Dreams

Dreams and dreaming often feature in my novels and yet in many articles about writing fiction it is often suggested that dreams are a big turn-off so I always feel a little nervous about including them. However, my characters are their own people, I’m telling their story and like everyone else they dream.

I came across something I wrote years and years and years ago about a dream I had; it was so startling that I remember some of it even today. Here is what I wrote (it may be a preview to a new story!)

I was trying to find my way back, to a cottage on the moors; I passed a park but I just couldn’t find the way although there was only one road to follow. I was walking along a sunken lane, walled with an orchard on one side. In a meadow on the other side, just at head height were huge trucks and jeeps and cars, all American and all rusting, some of them totally covered in rust, as if it was an abandoned exhibition or collection. Sometimes I walked beneath the front bumpers which jutted out over the wall, the orange rust bright against the brilliant blue sky.

Sometimes part of me took off and circled in the azure sky and I flew over shimmering sapphire and silver water.

Then I was walking again, along a wide dusty unmade road. I passed on the left groups of dirty, bare-armed men, sitting, standing squatting; they were in khaki military fatigues, black boots and armless khaki shirts and vests. Their faces were blackened and smeared with oil or smoke and they were ugly and threatening, although I wasn’t afraid, even when one of them came towards me as if to strike me with a stick.

I stepped back and noticed policemen on horses and a big army lorry parked up ahead. The policemen were wearing protective helmets and were carrying red and white woolly batons.

Later, as I came into the city wich was bustling, thriving, I walked between bright sun-lit modern buildings towering into the cloudless sky. The road swept round to the right but there was a sign pointing to the left saying “Corazon Avenue” or “Boulevarde Corazon”; someone murmured in my ear that it was named after ‘our beloved President Corazon’.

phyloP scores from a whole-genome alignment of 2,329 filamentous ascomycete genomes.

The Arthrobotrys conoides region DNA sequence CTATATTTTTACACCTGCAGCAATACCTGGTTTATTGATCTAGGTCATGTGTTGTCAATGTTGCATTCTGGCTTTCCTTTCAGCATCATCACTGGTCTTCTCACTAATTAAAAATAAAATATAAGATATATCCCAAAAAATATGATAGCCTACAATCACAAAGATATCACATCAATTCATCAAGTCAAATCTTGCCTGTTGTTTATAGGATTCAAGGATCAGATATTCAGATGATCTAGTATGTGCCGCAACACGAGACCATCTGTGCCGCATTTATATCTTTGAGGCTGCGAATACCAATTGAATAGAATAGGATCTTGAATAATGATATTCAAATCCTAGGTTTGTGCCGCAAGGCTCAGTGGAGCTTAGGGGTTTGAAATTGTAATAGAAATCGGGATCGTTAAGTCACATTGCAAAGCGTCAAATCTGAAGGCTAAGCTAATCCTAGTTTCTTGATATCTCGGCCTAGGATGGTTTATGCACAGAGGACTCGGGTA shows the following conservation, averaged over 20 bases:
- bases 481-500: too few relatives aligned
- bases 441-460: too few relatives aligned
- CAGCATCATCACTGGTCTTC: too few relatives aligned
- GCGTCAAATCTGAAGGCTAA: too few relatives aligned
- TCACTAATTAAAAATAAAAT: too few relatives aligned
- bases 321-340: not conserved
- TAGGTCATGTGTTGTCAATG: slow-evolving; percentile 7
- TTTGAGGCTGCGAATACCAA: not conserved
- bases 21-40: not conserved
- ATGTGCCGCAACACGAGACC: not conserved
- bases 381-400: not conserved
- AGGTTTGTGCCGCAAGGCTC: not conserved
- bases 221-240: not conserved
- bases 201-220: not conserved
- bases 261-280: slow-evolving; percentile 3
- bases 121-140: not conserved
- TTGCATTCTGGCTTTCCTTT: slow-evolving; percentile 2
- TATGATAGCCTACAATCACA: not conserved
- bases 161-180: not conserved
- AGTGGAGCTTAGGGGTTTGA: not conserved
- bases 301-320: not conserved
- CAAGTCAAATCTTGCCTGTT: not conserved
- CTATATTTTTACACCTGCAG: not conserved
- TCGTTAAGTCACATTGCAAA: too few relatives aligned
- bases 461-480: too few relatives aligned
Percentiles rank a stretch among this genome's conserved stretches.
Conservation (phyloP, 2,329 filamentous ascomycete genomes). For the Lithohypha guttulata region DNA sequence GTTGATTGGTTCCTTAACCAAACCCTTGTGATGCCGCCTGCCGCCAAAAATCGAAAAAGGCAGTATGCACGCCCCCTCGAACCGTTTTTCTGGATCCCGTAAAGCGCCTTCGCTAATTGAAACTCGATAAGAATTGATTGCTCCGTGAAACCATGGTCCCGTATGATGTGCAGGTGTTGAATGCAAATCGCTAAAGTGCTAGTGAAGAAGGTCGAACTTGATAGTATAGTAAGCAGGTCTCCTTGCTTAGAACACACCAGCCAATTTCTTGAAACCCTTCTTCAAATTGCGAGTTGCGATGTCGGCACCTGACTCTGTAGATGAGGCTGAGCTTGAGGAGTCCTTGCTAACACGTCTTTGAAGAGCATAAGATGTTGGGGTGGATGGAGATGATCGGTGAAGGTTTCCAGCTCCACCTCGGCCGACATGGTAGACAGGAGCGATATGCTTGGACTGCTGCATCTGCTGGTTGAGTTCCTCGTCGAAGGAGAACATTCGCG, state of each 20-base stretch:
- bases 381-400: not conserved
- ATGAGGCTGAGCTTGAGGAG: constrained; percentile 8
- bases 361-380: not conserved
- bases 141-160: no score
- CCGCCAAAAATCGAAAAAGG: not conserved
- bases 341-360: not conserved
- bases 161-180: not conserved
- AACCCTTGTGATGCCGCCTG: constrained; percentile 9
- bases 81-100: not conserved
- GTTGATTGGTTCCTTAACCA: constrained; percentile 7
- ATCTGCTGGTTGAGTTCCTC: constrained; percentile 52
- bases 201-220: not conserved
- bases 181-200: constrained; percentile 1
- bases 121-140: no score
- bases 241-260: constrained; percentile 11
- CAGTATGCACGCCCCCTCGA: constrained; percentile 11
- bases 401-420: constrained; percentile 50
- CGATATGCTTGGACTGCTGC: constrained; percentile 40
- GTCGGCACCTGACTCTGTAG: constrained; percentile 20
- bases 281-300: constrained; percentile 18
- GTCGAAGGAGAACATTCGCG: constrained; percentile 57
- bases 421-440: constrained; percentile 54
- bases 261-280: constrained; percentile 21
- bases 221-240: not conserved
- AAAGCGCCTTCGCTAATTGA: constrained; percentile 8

I walked through an indoor market and along town streets, trying to cut through to where I was supposed to be. I tried to glimpse, or maybe did, glimpse a very old red sandstone church with a bell or clock tower. I was annoyed with myself for being lost, but I wasn’t the least worried or frightened.

Now this was a real dream, and held together in a vague way, and seemed to have happened over quite a while as I tried to get to wherever it was I was supposed to be going, the red sandstone church I guess. Even when I dreamt it, it had no significance or meaning, I think it was just a cobbled together set of images and bits from what was on the news, President Corazon Aquino of the Philippines for example.

When I’m writing, as I mentioned earlier  I don’t think to myself ‘Oh, I know, I’ll let this character have a dream which will reveal such and such’. In fact it is only after I’ve written any dreams they’ve had that I see significance. or see all the significance. For example, Beulah in ‘Night Vision’ continually dreams about the strange tree growth which looks so like a satyr, she dreams about her husband’s dead brother, Patrick, she dreams about sailing or flying. if you read my book, I’m sure when you read the dreams you will immediately have an insight which Beulah doesn’t!

Dreams happen to my characters, and I write about them sometimes  but I keep those scenes very short, sometimes merely a couple of phrases… “she dreamt again of Patrick, standing in the prow of a boat” and that might be it. I want the dreams to demonstrate something about the character, not to be a story all of their own… and I never, never, write “and she woke up and it was all a dream”! Never, never, never!

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